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PostBird Week Wrap-Up: Venezuela's Guacharacas (José Ignacio Soler, Venezuela, 08/04/19 3:53 am)
John E. asked whether the macaws of Caracas have become a possible source of food for "hungry Caraqueños." Despite the critical situation of the people, fortunately and apparently from their friendly behavior it does not appear that the birds are being used to feed the population. If guacamayas were being hunted, they would likely be much more evasive and unfriendly.
Besides there is another tasty kind of wild bird, la guacharaca (I do not know the English word), very abundant in the country and there are plenty in Caracas. They are the size of a chicken, not very colorful. Most are dark brown with markings of pale red, blue and grey. They are very noisy as well, particularly at 6 or 7 in the morning. They eat almost every fruit and seed and easily get into domesticated bird food. They can be hunted very easily or even domesticated in stockyards.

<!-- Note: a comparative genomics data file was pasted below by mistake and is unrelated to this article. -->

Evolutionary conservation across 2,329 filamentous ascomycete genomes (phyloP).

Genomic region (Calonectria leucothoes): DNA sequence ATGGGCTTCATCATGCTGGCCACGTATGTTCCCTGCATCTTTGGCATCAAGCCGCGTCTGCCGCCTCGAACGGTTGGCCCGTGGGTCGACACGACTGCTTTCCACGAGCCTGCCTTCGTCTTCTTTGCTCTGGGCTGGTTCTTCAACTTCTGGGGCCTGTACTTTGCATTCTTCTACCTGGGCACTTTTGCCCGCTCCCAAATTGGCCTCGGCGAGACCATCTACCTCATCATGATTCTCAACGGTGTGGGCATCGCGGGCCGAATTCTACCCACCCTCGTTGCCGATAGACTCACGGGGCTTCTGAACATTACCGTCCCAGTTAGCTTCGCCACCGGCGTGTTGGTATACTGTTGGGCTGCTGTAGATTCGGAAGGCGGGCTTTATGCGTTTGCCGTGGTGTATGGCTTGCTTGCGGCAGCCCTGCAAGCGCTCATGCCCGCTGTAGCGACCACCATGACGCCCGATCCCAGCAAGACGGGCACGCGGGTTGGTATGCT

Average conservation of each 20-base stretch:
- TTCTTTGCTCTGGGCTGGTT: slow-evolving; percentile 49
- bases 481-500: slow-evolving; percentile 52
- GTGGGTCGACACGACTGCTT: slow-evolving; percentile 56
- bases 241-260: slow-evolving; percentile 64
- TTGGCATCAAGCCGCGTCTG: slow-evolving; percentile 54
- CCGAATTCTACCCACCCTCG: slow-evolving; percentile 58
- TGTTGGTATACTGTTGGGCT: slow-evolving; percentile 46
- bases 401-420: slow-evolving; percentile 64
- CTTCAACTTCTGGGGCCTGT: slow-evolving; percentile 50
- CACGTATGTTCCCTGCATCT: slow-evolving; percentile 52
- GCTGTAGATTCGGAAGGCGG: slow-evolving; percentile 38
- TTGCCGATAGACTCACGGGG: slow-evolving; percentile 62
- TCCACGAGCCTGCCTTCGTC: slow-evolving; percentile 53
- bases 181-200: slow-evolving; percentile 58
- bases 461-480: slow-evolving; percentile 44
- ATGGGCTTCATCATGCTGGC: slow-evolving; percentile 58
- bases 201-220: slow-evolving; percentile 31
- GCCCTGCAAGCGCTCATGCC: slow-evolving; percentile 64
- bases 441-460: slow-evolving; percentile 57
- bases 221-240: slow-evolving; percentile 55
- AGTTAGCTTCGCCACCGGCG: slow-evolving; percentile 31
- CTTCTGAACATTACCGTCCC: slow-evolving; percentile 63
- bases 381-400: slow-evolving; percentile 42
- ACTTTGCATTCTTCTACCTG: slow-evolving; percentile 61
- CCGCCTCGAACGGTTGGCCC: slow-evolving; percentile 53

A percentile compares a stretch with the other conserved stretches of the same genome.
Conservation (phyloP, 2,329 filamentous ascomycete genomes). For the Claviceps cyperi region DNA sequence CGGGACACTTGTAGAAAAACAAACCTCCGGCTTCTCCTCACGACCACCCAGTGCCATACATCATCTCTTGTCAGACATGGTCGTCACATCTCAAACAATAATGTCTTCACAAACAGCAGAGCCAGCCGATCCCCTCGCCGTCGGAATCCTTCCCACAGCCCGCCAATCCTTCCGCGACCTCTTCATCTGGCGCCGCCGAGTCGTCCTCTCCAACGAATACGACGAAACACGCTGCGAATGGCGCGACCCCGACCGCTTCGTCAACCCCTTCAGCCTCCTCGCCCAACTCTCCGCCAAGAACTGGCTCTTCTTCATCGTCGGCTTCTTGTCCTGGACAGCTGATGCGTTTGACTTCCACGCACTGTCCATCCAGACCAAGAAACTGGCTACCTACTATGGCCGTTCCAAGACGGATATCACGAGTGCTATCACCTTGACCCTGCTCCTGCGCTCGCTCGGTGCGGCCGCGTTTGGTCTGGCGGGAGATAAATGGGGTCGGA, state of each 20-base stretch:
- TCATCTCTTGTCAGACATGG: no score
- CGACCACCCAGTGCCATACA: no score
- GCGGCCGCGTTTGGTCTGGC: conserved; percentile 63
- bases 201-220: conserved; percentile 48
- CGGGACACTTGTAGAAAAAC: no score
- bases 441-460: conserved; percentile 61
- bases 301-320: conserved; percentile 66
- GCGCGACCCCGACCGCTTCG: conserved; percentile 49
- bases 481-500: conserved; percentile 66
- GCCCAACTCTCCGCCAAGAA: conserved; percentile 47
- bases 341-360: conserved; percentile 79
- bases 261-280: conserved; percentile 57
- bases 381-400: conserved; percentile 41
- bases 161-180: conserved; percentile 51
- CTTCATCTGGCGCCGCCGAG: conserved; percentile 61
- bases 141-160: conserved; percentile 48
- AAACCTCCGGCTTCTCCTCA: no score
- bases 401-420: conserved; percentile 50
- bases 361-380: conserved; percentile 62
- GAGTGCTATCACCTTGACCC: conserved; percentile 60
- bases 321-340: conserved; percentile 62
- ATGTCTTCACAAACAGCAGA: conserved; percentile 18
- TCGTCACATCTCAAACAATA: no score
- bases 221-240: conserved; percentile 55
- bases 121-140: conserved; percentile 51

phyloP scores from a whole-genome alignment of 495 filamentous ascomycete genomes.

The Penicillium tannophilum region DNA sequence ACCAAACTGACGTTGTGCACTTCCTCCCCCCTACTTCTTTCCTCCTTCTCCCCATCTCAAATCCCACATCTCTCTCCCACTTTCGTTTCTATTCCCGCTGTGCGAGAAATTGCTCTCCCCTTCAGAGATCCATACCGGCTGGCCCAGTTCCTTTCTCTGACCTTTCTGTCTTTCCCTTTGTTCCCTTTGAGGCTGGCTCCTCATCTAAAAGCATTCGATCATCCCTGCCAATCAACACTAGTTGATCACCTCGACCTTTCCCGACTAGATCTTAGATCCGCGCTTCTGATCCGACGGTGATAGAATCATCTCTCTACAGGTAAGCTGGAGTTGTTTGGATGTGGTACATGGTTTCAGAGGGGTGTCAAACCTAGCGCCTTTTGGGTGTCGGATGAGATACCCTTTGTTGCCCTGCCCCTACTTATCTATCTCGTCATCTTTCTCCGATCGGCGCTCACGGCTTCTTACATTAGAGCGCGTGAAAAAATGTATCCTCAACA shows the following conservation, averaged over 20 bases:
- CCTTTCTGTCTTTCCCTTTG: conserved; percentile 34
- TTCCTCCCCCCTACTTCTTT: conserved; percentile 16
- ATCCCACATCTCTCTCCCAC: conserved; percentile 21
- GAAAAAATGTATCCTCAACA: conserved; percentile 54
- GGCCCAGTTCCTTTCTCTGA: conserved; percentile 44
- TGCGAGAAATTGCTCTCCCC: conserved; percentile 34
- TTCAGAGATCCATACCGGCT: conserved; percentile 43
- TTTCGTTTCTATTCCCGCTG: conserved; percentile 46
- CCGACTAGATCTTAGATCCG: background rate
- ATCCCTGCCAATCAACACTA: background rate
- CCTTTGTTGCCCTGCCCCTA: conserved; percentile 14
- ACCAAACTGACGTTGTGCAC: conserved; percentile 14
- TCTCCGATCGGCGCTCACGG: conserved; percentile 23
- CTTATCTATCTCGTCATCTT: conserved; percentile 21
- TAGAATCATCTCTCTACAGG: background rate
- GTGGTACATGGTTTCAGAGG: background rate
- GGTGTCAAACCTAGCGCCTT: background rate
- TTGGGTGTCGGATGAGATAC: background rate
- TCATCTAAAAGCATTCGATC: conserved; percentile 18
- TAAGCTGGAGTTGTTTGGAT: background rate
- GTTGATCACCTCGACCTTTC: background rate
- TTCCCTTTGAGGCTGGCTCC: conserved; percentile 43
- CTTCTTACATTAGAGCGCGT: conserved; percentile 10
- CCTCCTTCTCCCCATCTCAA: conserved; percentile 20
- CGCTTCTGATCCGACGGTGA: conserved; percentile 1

According to natives from the jungle (the Wuaraos tribe) their song sounds like "Amanece, amanece!" (It's dawn!) in their language, but most certain their name comes from the onomatopoeia of the repetitive sound when singing.
The peculiarity about these birds is that also they mate for life, live in family groups and care for their babies for a long time. We had had the same family in our garden for many years, which is not rare if they do not sense danger. They are very loyal and might follow you everywhere, and it is said that can be very physically protective and aggressive if they feel you are threatened. Fortunately I have never been in such a situation to prove it.
I attach a picture.
JE comments: Tastes just like chicken? I believe they are known as chachalacas in English, and belong to the galliform order, as do chickens and turkeys. "Galliform" literally means "cock-/rooster-like."
See how much we've learned during WAIS Bird Week '19?